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Lawmakers scramble to address statewide educator shortage

David Reid against blue background
Craig Carper
VPM News file
Del. David Reid speaks in this undated photo.

The yearslong teacher and support staff shortage was compounded by the COVID-19 pandemic.

This year, Virginia lawmakers introduced numerous bills seeking to address the state’s teacher and support staff shortage, which has been compounded by the COVID-19 pandemic. According to a recent state report, 15% of surveyed teachers said they were either definitely leaving — or likely to leave — their job at the end of the current school year.

Meanwhile, there’s a growing gap between the number of individuals leaving and entering the teaching profession. Before the pandemic, there were 800 vacant teaching positions statewide. By August 2022, there were about 3,300 teacher vacancies.

Del. David Reid (D–Loudoun) is sponsoring a bill to establish the Teacher Reengagement Program, which would allow school districts to bring back retired teachers for part-time work — as long as districts provide the same health care benefits available to full-time teachers.

“Retired teachers had said to me: ‘I'd be willing to come back and teach part-time just for the health care,’ because they did not want to be paid [full-time] and adversely affect their retirement income,” Reid told VPM News. "We need to stop talking about the fact that there's a teacher shortage, and we need to start putting money towards solving the problem."

The Teacher Reengagement Program has so far sailed through the General Assembly unscathed. However, a separate piece of legislation sponsored by Del. Suhas Subramanyam (D–Ashburn) died in committee. That bill aimed to allow retired teachers, bus drivers and school security officers to return to full-time work after just six months instead of a year — and continue their pension benefits. Virginia has allowed teachers who come out of retirement to teach in an area of critical shortage to receive a new salary and continue collecting their pension since 2001.

Teacher training and retention roadblocks

Another bill from Reid to establish a competitive — and paid for — teacher training program at a handful of Virginia institutions did not make it out of a House committee earlier this month.

The program would have expanded an existing teacher residency at Virginia Commonwealth University, where students agree to work in a high-needs school for three years following the program.

Reid has also proposed a budget amendment to help fund a statewide teacher mentorship program called Reach Virginia, which he said has been self-funded until recently but needs help.

“We need to be able to mentor and retain our current teachers,” Reid told VPM News. “We need to figure out ways to bring retired teachers back into the workforce. And we need to figure out how to grow our own new teachers through good teaching programs.”

Del. Elizabeth Guzman (D–Prince William) proposed legislation to change an existing state scholarship program to incentivize teachers teaching at Title I schools. Her proposed changes would have provided up to $2,500 in annual grants that teachers could apply for over a five-year period.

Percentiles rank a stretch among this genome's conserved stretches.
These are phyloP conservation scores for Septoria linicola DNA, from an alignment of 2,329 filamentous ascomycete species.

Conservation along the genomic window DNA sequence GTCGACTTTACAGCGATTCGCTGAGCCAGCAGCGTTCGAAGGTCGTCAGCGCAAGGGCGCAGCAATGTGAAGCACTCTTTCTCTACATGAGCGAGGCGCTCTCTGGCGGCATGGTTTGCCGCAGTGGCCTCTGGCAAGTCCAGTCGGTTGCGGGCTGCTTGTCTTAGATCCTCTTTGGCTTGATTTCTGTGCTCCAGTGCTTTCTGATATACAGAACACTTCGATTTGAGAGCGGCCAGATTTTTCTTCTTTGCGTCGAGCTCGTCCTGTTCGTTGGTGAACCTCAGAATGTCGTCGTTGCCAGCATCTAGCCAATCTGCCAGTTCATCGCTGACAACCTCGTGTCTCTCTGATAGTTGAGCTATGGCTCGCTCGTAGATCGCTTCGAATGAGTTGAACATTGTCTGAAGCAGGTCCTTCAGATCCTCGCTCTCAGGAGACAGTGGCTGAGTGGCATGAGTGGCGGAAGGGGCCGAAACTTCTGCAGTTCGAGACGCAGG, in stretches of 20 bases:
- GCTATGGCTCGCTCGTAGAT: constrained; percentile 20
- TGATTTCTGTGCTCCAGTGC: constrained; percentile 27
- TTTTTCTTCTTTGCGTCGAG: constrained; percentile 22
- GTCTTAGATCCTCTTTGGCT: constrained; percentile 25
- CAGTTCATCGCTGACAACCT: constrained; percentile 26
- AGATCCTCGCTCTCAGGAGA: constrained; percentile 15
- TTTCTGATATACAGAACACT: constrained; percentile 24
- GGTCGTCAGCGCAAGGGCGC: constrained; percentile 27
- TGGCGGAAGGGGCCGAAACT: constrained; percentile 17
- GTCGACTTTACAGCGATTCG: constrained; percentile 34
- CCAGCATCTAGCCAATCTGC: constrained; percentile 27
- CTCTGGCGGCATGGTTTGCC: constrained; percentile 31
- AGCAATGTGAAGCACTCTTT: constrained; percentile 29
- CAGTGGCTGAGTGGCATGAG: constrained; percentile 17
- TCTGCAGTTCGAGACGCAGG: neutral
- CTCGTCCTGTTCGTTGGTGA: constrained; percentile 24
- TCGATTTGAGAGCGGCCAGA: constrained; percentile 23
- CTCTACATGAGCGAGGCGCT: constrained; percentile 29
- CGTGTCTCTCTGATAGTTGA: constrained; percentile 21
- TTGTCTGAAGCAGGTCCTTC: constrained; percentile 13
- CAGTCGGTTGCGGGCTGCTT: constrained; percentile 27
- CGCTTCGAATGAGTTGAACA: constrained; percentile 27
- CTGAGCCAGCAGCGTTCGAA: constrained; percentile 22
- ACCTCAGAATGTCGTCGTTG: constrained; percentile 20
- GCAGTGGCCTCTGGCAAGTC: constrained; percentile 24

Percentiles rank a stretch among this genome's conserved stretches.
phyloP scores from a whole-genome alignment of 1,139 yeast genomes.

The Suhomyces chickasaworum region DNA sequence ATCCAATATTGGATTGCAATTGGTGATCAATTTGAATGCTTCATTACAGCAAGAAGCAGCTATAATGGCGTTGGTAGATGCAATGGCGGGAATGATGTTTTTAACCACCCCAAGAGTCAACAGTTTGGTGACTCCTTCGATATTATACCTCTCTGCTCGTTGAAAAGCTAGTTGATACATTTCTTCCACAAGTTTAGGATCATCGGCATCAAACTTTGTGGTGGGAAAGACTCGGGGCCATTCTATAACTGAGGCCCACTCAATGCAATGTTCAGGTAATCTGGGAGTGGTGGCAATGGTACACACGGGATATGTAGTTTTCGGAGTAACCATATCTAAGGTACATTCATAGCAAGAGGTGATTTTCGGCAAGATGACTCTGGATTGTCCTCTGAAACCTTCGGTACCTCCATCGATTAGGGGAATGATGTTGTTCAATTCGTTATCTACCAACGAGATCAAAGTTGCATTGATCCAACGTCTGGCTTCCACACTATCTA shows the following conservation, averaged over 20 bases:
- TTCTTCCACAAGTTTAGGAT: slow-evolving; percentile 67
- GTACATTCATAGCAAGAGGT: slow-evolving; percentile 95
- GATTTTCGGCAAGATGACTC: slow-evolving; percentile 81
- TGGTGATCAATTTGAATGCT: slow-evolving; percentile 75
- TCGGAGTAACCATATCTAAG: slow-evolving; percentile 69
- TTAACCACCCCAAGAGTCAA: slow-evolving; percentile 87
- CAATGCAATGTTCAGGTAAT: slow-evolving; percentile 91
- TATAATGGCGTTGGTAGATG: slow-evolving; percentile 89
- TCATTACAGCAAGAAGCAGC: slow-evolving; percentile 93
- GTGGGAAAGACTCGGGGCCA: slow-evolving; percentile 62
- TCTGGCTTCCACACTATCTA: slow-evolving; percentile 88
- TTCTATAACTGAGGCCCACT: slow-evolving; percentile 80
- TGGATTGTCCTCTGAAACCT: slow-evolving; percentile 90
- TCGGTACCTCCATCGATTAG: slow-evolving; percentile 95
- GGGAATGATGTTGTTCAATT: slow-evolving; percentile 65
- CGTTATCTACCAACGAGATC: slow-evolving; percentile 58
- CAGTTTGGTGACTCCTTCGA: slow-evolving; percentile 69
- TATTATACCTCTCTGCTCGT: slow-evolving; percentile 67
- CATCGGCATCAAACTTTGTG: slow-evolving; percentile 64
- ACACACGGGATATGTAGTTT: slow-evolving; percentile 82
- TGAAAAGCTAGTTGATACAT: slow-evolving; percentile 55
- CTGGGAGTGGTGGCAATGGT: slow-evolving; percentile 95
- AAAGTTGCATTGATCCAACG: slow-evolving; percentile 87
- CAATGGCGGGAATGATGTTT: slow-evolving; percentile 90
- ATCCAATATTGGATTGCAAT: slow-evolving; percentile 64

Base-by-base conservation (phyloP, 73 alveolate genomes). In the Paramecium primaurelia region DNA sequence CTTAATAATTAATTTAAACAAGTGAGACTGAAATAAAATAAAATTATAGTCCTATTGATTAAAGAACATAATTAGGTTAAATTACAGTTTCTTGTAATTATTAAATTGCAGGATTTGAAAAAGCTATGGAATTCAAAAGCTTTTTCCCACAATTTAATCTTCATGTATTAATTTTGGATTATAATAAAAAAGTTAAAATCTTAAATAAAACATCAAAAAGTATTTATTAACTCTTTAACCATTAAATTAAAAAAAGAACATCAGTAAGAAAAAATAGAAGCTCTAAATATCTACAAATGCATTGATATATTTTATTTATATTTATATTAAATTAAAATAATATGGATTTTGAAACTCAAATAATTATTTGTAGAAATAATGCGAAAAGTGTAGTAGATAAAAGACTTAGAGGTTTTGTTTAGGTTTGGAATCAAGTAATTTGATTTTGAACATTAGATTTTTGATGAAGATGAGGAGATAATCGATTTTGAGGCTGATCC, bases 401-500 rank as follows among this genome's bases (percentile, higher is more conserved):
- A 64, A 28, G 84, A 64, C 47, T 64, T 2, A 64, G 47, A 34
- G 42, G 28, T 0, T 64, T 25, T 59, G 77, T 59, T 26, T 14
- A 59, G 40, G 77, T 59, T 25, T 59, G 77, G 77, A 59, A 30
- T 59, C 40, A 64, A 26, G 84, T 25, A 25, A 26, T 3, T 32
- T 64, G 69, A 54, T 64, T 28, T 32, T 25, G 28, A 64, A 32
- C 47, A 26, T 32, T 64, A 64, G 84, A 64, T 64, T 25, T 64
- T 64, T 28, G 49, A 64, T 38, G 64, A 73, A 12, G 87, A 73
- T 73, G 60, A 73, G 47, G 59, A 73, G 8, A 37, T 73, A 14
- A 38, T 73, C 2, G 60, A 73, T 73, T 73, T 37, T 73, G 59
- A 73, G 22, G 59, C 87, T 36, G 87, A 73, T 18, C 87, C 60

“With this we are certain that they will be in a Title I school, and they won't go anywhere for five years while we’re helping them pay their loans,” Guzman told VPM News.

However, this incentive program did not make it out of the House. Neither did another piece of legislation, sponsored by Del. Carrie Coyner (R–Chesterfield), seeking to expand a different teacher incentive program. The Senate version of Coyner’s legislation, sponsored by Sen. L. Louise Lucas (D–Portsmouth), is still alive, but it’s headed to the House for consideration.

Guzman carried another bill that sought to expand the G3 program for Virginia community college students to include the K-12 teaching field. Right now, early childhood education is the only education-related field eligible for the program. This bill also didn’t make it out of the House.

Del. Mike Cherry (R–Colonial Heights) is carrying legislation to allow certain public Virginia institutions like Virginia State University and Norfolk State University to offer discounted tuition to out-of-state students who pursue a degree in high-demand fields like education and health care.

Cherry said the legislation will be a helpful recruitment tool for VSU, which he said enrolls a lot of out-of-state students from the northeast. The bill cleared the House unanimously and is now headed to the Senate.

“Based on the data we have, an overwhelming portion stay in Virginia. And so we want them to stay in Virginia and take these high-demand jobs that are in our local communities,” Cherry told VPM News. “COVID has done quite a number on our education system. And so we're hoping to motivate people, find people that are willing to take these credentialing classes to be in these high-demand fields that we're just not filling right now.”

This story is powered by the 2023 People's Agenda.

Megan Pauly covers education and health care issues in the greater Richmond region.